Across America this week a light is being shone on books that some people would prefer remain in the dark. The American Library Association is celebrating Banned Books Week, an annual celebration of the freedom to read and the First Amendment.
I've struggled with what to write for Banned Books Week. I've written about banned books and censorship so many times that sometimes I feel like a broken record. I feel a bit like a character in Orwell's Animal Farm. "Books good! Book banning bad!"
The reason I keep talking about it is because it keeps happening. It was just last week that I, and so many others, spoke up to say that Laurie Halse-Anderson's Speak is not pornography. Weeks before that it was Ellen Hopkins being disinvited to a teen author festival. This week Maureen Johnson pointed out that a woman who got a warning label slapped onto her book The Bermudez Triangle is now aiming for it to get similar treatment across the whole library system.
I've said it before and I'll say it again -- you don't have to approve of a book. You don't have to read it. You don't have to permit your children to read it. But that doesn't mean the kid down the street shouldn't have access to it.
This year, perhaps because of the events I mentioned above, I find that people are digging deeper into their thoughts on book banning. Becky offers an English teacher's perspective on Banned Books Week.
Experience has taught me that students will approach a book if they feel ready. Students that I thought would struggle with the content of a book have surprised me with their ability to reach greater meaning from stories I had to warn them about before reading. Does that mean a student or reader is not "savvy" or "smart" if they don't wish to expose themselves to a book with questionable content? I say no, because I respect their opinions as I would hope they would respect those who do want to read a challenged novel. As with any conflict of interest, it seems to boil down to a respect for the beliefs and thoughts of others.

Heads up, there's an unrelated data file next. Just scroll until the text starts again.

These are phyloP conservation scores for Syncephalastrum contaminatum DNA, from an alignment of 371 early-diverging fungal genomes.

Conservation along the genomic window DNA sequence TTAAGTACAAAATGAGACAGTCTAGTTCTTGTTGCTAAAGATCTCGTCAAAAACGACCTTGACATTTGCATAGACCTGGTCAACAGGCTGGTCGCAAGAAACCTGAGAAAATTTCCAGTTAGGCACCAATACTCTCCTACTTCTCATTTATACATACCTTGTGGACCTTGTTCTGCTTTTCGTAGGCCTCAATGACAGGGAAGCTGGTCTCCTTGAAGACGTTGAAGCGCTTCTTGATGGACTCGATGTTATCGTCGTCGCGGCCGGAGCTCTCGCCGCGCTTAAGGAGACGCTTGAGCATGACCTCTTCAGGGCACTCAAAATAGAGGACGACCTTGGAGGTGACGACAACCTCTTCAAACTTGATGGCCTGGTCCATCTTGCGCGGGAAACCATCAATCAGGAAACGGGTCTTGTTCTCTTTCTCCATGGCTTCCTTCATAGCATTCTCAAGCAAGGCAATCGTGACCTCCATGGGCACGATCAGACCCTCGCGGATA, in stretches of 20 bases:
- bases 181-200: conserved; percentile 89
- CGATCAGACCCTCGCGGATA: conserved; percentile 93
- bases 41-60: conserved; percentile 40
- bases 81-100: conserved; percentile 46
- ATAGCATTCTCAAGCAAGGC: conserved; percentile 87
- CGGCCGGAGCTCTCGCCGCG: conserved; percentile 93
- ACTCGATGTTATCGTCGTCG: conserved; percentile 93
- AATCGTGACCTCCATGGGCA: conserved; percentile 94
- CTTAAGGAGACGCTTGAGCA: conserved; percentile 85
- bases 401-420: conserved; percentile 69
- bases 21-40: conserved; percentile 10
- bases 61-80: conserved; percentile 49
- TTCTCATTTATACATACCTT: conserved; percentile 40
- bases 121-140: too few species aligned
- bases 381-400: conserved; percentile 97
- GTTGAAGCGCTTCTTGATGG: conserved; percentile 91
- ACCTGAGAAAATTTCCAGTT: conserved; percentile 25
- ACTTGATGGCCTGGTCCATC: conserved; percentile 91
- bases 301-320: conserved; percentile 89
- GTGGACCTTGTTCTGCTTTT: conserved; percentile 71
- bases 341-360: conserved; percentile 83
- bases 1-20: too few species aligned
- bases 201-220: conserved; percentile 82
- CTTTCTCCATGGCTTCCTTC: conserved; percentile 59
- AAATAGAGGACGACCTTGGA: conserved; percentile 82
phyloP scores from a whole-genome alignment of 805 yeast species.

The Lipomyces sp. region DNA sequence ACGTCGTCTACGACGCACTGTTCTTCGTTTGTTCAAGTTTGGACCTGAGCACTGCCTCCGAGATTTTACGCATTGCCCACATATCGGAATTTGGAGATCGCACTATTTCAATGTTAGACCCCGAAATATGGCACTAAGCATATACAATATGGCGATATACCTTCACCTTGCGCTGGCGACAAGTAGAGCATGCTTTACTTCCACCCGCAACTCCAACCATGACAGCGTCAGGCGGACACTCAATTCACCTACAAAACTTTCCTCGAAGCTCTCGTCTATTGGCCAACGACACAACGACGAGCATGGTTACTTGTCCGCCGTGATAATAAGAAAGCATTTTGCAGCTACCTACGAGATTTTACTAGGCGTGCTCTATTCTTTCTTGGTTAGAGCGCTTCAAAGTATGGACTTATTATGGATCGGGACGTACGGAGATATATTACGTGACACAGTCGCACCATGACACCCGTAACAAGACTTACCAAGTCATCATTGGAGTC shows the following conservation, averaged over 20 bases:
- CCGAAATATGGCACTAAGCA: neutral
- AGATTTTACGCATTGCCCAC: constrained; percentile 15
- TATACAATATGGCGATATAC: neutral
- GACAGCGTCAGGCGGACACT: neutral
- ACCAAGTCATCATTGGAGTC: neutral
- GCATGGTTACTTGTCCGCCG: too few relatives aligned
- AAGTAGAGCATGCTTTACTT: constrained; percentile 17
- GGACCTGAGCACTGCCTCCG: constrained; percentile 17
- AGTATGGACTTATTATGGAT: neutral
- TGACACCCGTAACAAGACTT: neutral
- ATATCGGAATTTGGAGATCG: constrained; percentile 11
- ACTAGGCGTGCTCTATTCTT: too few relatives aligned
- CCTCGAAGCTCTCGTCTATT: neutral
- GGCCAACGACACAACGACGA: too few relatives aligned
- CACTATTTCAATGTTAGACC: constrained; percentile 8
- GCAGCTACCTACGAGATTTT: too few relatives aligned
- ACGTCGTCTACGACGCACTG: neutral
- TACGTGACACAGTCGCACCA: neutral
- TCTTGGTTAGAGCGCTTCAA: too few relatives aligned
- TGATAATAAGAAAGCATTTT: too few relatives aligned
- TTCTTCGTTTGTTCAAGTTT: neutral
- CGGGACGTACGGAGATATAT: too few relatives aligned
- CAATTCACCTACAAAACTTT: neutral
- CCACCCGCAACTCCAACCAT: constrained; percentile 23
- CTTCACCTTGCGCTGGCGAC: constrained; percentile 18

The Shelf Life, a university bookstore blog, talks Banned Books Week and reminds us that good books - really good books - aren't safe from censorship.
It doesn't matter if we like a book: if it gets banned somewhere, it deserves support from people passionate about intellectual freedom. As a bookstore, we want to celebrate people's right to read. And it particularly burns when a book you love, a book that you know is spectacular, gets banned or challenged. Especially when it seems like a particularly important book, a book that you know has had an impact on teenagers all over the country. Winning an award won't save a book from being challenged or banned. Knockout writing won't either.
Amy thinks that people who attempt to ban books are trying to take the easy way out.
By challenging norms, books make us challenge ourselves. Books that make you think are often the ones that get banned. We should be confident enough in who we are and what we are to be able to handle reading about dissenting views. In a country with free speech, no books should be banned. For any reason.
Celebrate your freedom to read this week. Read a banned book.
Photo Credit: San Jose Library.
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